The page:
Pay to attack yourself, but it's great if you know in advance what you will be attacked.
A penetration test (pen test) is an authorized simulated attack performed on a computer system to evaluate its security. Penetration testers use the same tools, techniques, and processes as attackers to find and demonstrate the business impacts of weaknesses in a system.
What are the benefits of penetration testing?
Pen testing can help an organization
- Find weaknesses in systems
- Determine the robustness of controls
- Support compliance with data privacy and security regulations (e.g., PCI DSS, HIPAA, GDPR)
- Provide qualitative and quantitative examples of current security posture and budget priorities for management.
How much access is given to pen testers?
Depending on the goals of a pen test, testers are given varying degrees of information about, or access to, the target system.
There are three levels of pen test access:
- Opaque box. The team doesn’t know anything about the internal structure of the target system. It acts as hackers would, probing for any externally exploitable weaknesses.
- Semi-opaque box. The team has some knowledge of one or more sets of credentials. It also knows about the target’s internal data structures, code, and algorithms. Pen testers might construct test cases based on detailed design documents, such as architectural diagrams of the target system.
- Transparent box. Pen testers have access to systems and system artifacts including source code, binaries, containers, and sometimes even the servers running the system. This approach provides the highest level of assurance in the smallest amount of time.
What are the phases of pen testing?
Pen testers simulate attacks by motivated adversaries. To do this, they typically follow a plan that includes the following steps:
- Web apps. Testers examine the effectiveness of security controls and look for hidden vulnerabilities, attack patterns, and any other potential security gaps that can lead to a compromise of a web app.
- Mobile apps. Using both automated and extended manual testing, testers look for vulnerabilities in application binaries running on the mobile device and the corresponding server-side functionality. Server-side vulnerabilities include session management, cryptographic issues, authentication and authorization issues, and other common web service vulnerabilities.
- Networks. This testing identifies common to critical security vulnerabilities in an external network and systems. Experts employ a checklist that includes test cases for encrypted transport protocols, SSL certificate scoping issues, use of administrative services, and more.
- Cloud. A cloud environment is significantly different than traditional on-premises environments. Typically, security responsibilities are shared between the organization using the environment and the cloud services provider. Because of this, cloud pen testing requires a set of specialized skills and experience to scrutinize the various aspects of the cloud, such as configurations, APIs, various databases, encryption, storage, and security controls.
- Containers. Containers obtained from Docker often have vulnerabilities that can be exploited at scale. Misconfiguration is also a common risk associated with containers and their environment. Both of these risks can be uncovered with expert pen testing.
- Embedded devices (IoT). Embedded / Internet of Things (IoT) devices such as medical devices, automobiles, in-home appliances, oil rig equipment, and watches have unique software testing requirements due to their longer life cycles, remote locations, power constraints, regulatory requirements, and more. Experts perform a thorough communication analysis along with a client/server analysis to identify defects that matter most to the relevant use case.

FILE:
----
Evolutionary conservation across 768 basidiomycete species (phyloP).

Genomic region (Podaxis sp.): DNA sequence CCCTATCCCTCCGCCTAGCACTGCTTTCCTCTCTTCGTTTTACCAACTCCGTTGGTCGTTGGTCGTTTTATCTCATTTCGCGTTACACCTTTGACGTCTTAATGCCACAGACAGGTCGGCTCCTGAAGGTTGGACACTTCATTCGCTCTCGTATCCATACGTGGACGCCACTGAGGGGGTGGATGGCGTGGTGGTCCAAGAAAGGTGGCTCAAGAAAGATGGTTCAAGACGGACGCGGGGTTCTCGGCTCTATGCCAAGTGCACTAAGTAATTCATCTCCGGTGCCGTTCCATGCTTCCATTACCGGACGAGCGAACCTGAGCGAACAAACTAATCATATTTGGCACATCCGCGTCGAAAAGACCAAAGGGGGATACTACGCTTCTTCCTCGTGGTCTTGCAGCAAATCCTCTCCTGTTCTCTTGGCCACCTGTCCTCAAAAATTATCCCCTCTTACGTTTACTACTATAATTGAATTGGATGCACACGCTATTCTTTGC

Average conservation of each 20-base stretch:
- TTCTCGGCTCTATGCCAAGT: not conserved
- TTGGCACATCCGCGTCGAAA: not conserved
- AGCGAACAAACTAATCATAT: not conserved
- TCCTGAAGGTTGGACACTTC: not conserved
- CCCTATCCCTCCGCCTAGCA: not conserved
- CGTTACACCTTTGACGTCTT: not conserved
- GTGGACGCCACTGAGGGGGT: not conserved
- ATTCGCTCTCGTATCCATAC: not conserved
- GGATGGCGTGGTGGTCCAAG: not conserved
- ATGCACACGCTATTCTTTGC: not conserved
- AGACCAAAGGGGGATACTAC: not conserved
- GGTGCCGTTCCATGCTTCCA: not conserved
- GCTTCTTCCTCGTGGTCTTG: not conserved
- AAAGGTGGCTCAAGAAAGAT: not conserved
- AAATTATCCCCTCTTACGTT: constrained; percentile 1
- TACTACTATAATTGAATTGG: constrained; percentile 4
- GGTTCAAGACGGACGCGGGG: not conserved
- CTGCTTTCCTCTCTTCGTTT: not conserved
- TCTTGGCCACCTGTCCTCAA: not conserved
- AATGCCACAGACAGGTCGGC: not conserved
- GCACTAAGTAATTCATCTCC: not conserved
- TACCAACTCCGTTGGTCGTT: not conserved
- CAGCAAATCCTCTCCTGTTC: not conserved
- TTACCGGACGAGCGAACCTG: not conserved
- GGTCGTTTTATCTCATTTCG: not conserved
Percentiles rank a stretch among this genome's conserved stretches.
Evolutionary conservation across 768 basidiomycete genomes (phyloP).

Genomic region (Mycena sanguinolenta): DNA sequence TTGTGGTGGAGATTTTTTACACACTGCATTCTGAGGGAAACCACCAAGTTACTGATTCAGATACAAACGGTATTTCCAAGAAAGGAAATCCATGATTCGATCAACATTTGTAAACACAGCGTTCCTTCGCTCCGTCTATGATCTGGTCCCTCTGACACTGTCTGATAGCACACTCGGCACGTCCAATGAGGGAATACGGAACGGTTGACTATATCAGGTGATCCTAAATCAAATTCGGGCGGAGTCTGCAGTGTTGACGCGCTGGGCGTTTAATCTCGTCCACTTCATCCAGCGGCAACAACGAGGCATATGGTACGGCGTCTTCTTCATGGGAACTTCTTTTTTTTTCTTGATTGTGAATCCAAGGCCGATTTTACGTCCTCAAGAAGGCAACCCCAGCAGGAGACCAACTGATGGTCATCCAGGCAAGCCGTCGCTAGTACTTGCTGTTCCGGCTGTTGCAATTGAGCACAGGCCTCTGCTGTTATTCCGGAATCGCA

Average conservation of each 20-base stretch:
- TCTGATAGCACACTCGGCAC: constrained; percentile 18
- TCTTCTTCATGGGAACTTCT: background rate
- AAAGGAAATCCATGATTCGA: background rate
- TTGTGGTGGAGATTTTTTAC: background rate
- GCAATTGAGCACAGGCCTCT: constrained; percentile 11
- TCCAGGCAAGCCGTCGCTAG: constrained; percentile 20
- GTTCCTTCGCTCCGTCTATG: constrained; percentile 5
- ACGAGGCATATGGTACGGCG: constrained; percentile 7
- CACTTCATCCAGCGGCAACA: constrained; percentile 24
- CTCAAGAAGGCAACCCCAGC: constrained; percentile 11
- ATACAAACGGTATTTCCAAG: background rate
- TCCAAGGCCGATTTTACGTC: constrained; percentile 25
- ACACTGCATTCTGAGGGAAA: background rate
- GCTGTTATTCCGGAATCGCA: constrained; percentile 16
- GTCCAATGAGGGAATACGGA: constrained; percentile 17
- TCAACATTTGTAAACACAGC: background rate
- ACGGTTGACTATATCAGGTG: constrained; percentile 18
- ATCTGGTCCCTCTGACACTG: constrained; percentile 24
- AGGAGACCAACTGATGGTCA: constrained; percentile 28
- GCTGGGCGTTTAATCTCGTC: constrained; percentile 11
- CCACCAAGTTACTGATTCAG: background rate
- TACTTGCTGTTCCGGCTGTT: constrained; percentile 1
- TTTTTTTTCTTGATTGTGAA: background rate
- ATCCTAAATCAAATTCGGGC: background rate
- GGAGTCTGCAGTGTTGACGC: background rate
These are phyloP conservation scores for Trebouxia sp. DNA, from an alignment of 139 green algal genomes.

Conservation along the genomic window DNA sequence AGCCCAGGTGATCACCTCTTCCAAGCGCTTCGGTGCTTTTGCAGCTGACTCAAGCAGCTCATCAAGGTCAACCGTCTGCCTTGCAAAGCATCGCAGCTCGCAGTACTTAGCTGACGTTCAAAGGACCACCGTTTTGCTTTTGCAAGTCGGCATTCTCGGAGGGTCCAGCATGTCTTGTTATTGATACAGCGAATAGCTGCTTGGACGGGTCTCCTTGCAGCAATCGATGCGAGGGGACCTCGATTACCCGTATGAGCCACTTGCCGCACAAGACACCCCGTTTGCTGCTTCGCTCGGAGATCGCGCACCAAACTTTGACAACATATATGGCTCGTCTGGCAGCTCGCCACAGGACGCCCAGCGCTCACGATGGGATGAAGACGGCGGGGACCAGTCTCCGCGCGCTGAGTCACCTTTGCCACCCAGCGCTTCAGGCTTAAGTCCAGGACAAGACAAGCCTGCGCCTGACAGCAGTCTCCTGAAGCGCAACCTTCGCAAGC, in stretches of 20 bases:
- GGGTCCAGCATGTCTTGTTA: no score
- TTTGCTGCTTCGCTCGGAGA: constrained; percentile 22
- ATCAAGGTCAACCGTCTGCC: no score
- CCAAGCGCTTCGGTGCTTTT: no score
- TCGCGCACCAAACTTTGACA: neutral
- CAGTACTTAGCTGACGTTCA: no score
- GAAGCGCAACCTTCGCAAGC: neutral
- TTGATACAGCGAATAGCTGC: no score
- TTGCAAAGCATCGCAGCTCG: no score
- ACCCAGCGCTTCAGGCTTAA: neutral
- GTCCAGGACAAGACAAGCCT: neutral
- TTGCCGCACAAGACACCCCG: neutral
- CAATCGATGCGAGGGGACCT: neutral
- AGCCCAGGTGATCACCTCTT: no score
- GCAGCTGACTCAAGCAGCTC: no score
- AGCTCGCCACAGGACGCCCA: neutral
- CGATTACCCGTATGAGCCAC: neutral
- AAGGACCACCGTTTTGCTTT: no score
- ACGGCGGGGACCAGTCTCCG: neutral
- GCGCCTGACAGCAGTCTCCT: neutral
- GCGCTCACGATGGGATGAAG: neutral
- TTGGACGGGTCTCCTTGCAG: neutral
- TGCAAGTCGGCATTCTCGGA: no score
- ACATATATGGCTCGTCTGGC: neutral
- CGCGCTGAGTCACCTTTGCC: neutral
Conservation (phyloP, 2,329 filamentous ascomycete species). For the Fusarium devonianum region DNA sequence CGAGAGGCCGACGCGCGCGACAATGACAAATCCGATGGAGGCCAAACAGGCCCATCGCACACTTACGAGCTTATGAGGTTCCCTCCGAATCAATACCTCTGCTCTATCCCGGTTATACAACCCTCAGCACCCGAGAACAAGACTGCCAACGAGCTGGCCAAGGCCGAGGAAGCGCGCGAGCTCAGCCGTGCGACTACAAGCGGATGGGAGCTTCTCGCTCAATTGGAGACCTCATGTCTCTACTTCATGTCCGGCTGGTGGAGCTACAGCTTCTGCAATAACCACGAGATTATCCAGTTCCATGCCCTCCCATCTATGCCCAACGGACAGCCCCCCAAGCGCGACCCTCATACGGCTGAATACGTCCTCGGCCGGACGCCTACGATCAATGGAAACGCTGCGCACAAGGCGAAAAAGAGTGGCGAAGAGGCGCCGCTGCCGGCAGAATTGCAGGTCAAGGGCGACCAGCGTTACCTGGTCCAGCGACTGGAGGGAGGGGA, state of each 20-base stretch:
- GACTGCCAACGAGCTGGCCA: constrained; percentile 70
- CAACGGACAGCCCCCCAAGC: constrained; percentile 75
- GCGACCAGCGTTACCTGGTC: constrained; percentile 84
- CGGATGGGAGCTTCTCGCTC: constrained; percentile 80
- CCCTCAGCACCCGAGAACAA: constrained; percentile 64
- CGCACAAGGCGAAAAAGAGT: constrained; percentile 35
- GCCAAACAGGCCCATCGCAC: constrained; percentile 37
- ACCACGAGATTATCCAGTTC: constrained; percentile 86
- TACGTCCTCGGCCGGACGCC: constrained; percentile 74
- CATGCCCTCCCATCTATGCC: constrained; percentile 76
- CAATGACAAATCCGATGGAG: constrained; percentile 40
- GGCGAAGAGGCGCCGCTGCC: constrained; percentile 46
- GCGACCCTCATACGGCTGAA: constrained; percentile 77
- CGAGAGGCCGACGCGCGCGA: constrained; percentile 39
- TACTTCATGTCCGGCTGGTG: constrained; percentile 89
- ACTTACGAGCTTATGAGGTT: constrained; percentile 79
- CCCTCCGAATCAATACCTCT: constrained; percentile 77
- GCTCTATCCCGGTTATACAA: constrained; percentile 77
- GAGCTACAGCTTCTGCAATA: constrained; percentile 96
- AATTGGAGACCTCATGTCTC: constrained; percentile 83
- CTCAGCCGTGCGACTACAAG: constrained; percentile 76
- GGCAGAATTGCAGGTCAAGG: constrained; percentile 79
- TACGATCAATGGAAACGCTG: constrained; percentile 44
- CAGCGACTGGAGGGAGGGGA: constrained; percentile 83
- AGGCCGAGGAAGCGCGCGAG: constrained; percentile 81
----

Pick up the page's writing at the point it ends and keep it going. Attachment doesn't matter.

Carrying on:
- Mobile devices. Pen testers use both automated and manual analysis to find vulnerabilities in application binaries running on the mobile device and the corresponding server-side functionality. Vulnerabilities in application binaries can include authentication and authorization issues, client-side trust issues, misconfigured security controls, and cross-platform development framework issues. Server-side vulnerabilities can include session management, cryptographic issues, authentication and authorization issues, and other common web service vulnerabilities.
- APIs. Both automated and manual testing techniques are used to cover the OWASP API Security Top 10 list. Some of the security risks and vulnerabilities testers look for include broken object level authorization, user authentication, excessive data exposure, lack of resources / rate limiting, and more.
- CI/CD pipeline. Modern DevSecOps practices integrate automated and intelligent code scanning tools into the CI/CD pipeline. In addition to static tools that find known vulnerabilities, automated pen testing tools can be integrated into the CI/CD pipeline to mimic what a hacker can do to compromise the security of an application. Automated CI/CD pen testing can discover hidden vulnerabilities and attack patterns that go undetected with static code scanning.
What are the pros and cons of pen testing?
Pros of pen testing
- Finds holes in upstream security assurance practices, such as automated tools, configuration and coding standards, architecture analysis, and other lighter-weight vulnerability assessment activities
- Locates both known and unknown software flaws and security vulnerabilities, including small ones that by themselves won’t raise much concern but could cause material harm as part of a complex attack pattern
- Can attack any system, mimicking how most malicious hackers would behave, simulating as close as possible a real-world adversary
Cons of pen testing
- Is labor-intensive and costly
- Does not comprehensively prevent bugs and flaws from making their way into production